Israel’s Real Security

“Dana, you know it is always worse to be outside of Israel when things are happening.”

This is what a good friend who lives in Ramat Aviv told me yesterday via Facebook after she relayed how she, her husband and her two young children had to leave their car yesterday, as sirens wailed, and try and take cover behind a wall.

Her words stayed with me for the rest of the day.  While I tried to work, as I was sitting in a restaurant last night with one of my closest friends in the world, those words kept appearing in my mind, like a karaoke subtitle across the screen, the words replaying like a song, with each word being colored with the blue of the Israeli flag in my mind’s eye.

Certainly during my 5+ years of living in Israel I never heard the sirens, never had to run for cover, but I did live there during 56 suicide bombings.  After every horrible one, like clockwork, my email inbox was filled with messages from friends and family in the US, asking me to report in that I was okay.  In every single one of those messages, my nearest and dearest asked me again how I could continue to live in a place that was so dangerous, where random attacks happened with increasing frequency, in a place where the simple act of stepping on a bus, meeting a friend at an outdoor cafe or going to the mall could have the possibility of ending in utter tragedy and despair?  I did a lot of copying and pasting in those responses and my responses were not unlike how my friend answered my message yesterday.  “It’s fine, I am fine, it’s worse if you are outside of Israel.”

Quite a few of my friends and family accused me of being crazy to stay in such a dangerous place or told me that I had a death wish or a weird attraction for danger.  I didn’t begrudge them their feelings because I know they came out of fear and concern for my safety and well being.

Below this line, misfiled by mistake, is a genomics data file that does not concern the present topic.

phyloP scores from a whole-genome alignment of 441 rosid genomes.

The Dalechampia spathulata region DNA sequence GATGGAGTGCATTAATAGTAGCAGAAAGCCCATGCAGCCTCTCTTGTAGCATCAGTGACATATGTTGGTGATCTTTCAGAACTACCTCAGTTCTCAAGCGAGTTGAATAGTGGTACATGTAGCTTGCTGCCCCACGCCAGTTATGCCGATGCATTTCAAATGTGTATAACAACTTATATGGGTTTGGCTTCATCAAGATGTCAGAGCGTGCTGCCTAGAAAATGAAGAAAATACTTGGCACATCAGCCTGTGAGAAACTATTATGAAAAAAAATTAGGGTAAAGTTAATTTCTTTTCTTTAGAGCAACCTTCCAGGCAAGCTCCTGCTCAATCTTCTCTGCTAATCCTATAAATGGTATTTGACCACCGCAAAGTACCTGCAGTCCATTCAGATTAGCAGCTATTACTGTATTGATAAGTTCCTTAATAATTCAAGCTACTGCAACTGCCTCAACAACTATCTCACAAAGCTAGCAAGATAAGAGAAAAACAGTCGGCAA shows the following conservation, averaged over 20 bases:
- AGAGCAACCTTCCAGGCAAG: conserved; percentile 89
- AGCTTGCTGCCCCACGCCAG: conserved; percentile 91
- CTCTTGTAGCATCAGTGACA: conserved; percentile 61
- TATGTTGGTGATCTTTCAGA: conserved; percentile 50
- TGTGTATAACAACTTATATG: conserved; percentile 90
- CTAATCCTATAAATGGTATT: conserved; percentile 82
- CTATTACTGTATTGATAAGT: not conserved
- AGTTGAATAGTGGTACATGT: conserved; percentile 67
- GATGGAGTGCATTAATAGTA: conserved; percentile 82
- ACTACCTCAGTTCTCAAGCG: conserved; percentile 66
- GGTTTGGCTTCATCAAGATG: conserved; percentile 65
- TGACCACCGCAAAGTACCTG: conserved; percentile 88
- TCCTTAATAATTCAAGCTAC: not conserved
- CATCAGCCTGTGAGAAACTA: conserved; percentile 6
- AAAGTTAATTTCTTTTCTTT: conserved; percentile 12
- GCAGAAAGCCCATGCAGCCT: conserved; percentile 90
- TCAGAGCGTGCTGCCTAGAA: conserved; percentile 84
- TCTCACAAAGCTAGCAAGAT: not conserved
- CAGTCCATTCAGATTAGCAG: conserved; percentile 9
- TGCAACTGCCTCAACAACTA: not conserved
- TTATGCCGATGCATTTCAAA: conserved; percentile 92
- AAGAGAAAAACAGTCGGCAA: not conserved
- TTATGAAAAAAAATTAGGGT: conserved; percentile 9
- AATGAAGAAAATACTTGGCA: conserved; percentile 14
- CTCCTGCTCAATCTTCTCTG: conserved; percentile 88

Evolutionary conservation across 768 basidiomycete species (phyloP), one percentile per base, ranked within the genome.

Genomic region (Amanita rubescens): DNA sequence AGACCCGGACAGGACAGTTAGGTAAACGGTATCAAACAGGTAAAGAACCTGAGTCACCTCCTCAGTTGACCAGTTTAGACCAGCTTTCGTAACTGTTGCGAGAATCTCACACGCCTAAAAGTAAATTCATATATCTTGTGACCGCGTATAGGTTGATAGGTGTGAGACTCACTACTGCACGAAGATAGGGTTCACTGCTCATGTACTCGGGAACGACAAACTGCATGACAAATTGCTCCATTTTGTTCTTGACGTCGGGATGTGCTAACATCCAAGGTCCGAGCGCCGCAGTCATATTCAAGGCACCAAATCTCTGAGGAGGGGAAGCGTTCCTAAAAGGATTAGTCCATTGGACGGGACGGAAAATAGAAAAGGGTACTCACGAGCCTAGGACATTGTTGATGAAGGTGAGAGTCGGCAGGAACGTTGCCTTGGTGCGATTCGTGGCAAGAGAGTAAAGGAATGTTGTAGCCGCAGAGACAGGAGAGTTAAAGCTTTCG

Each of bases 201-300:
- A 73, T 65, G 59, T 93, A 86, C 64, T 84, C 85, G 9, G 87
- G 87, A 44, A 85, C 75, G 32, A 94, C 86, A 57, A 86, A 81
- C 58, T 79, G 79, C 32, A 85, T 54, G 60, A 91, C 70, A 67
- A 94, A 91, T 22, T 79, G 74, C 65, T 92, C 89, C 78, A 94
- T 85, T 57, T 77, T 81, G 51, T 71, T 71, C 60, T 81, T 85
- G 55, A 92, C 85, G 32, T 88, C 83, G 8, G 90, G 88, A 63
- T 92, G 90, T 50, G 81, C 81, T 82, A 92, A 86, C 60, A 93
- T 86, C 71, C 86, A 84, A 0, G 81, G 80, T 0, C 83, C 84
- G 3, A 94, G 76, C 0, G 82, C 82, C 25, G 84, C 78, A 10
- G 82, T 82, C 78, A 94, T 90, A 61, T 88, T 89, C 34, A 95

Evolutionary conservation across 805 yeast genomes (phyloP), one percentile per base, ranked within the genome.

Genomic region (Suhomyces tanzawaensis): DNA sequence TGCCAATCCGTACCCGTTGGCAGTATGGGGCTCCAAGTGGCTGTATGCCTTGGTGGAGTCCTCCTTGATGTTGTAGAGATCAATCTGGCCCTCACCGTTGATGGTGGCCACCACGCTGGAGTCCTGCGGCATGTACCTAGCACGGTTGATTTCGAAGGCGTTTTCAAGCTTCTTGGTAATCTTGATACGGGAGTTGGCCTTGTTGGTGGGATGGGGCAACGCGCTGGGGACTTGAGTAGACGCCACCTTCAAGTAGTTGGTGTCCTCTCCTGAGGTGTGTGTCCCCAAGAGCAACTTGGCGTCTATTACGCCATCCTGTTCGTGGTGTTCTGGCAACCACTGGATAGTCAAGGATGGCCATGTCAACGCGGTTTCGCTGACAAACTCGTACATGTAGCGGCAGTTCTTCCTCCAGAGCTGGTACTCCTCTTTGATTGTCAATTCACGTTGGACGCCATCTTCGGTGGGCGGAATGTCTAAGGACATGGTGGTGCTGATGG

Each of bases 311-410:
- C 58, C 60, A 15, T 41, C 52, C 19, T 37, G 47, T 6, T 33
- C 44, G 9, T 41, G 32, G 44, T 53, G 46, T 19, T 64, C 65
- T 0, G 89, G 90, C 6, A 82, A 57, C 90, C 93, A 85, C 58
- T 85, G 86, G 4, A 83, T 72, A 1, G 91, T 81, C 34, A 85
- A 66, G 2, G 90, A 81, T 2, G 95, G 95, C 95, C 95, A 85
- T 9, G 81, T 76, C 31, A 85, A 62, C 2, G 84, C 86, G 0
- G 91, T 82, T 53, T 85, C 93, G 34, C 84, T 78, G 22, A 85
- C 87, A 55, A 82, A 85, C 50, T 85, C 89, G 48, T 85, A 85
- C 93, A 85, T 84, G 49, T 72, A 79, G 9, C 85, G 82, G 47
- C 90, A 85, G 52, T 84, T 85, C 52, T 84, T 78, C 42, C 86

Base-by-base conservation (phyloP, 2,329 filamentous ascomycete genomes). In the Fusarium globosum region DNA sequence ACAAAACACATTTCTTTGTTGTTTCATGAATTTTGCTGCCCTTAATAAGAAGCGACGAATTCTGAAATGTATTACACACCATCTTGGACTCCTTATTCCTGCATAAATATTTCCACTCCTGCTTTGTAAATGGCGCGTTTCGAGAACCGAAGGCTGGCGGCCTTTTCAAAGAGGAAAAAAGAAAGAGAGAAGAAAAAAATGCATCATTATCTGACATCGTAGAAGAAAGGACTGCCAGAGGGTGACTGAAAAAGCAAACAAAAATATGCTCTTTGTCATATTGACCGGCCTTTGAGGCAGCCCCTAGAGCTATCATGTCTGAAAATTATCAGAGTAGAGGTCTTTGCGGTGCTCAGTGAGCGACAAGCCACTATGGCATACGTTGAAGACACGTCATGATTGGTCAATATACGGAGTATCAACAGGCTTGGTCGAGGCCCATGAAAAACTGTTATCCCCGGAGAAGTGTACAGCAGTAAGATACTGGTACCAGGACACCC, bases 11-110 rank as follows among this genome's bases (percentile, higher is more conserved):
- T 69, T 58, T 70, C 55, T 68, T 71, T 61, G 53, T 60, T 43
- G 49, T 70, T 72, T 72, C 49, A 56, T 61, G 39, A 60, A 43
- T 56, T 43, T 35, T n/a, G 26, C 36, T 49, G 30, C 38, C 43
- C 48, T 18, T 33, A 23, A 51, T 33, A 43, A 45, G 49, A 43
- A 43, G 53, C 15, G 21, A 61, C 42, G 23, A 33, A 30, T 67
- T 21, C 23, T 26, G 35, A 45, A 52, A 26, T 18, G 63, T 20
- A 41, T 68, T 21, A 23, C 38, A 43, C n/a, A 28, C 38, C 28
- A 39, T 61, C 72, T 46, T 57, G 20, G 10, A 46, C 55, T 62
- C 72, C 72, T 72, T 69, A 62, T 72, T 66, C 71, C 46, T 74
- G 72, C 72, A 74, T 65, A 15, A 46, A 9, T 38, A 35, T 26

And of course, after each senseless bombing, particularly those that were closer to home, I also went through a momentary panic, wondering how it was possible to live in a place where the violence was at once so random and so horrific?

Then I would leave my apartment and leave the constant analysis of Arutz 2 or CNN and I would go outside, call a friend and go have coffee at a cafe or go shopping and be among Israelis.  And just like how afternoon always follows morning, I was always okay again.  I was calm and I was centered.

Therein is what is so wonderful and special about Israel and Israelis.  Their resolve, their determination, their ability to pick up the pieces and truly bond together in times of danger, tragedy and crisis.  Their unique way of being able to truly enjoy life and focus on what is really important in the face of a life of unbelievable risk.

Six-plus decades of war have shaped their views.  They don’t plan that much for the future, they opt for enjoying now, rather than enjoying later because they know only too well that later is an iffy proposition.  Many complain that Israeli children are wild and undisciplined but every single parent in Israel knows that at the age of 17, their toddler-tyrant is going to grow up in a nanosecond, because in the army they are faced with the reality of living in Israel, of being completely surrounded by enemies who call for their destruction, that they are going to have to protect and that protection sometimes mean bearing witness to terrible realities.

Israelis know first hand the very fragile nature of life, therefore they don’t waste time worrying over small things.  When those tragedies do happen, they don’t shrink away in fear.  They band together.  They take in strangers who are in harm’s way for Shabbat.  They bring children to safer zones so that they can go to a park or a beach and play and bask in the sunshine and spend an afternoon away from their bomb shelters.  They don’t shy away from the cafes and malls, they flood them, refusing steadfastly to give into fear, to what Israel’s enemies are trying to destroy.  They cling fiercely to life.

Bearing witness to that was exactly why the fear didn’t overtake me, why I didn’t run away and why my friend’s words were of immediate comfort and how she and the rest of the people I love in care for in Israel and the millions of others that I don’t know are surviving what are truly unimaginable circumstances.



About the Author
Dana has made it her habit to break cultural barriers and butcher languages wherever she goes. Born in Pittsburgh, Dana lived and worked in Tel Aviv for five years, before moving to the Netherlands where she lives with her husband and daughter in Amsterdam.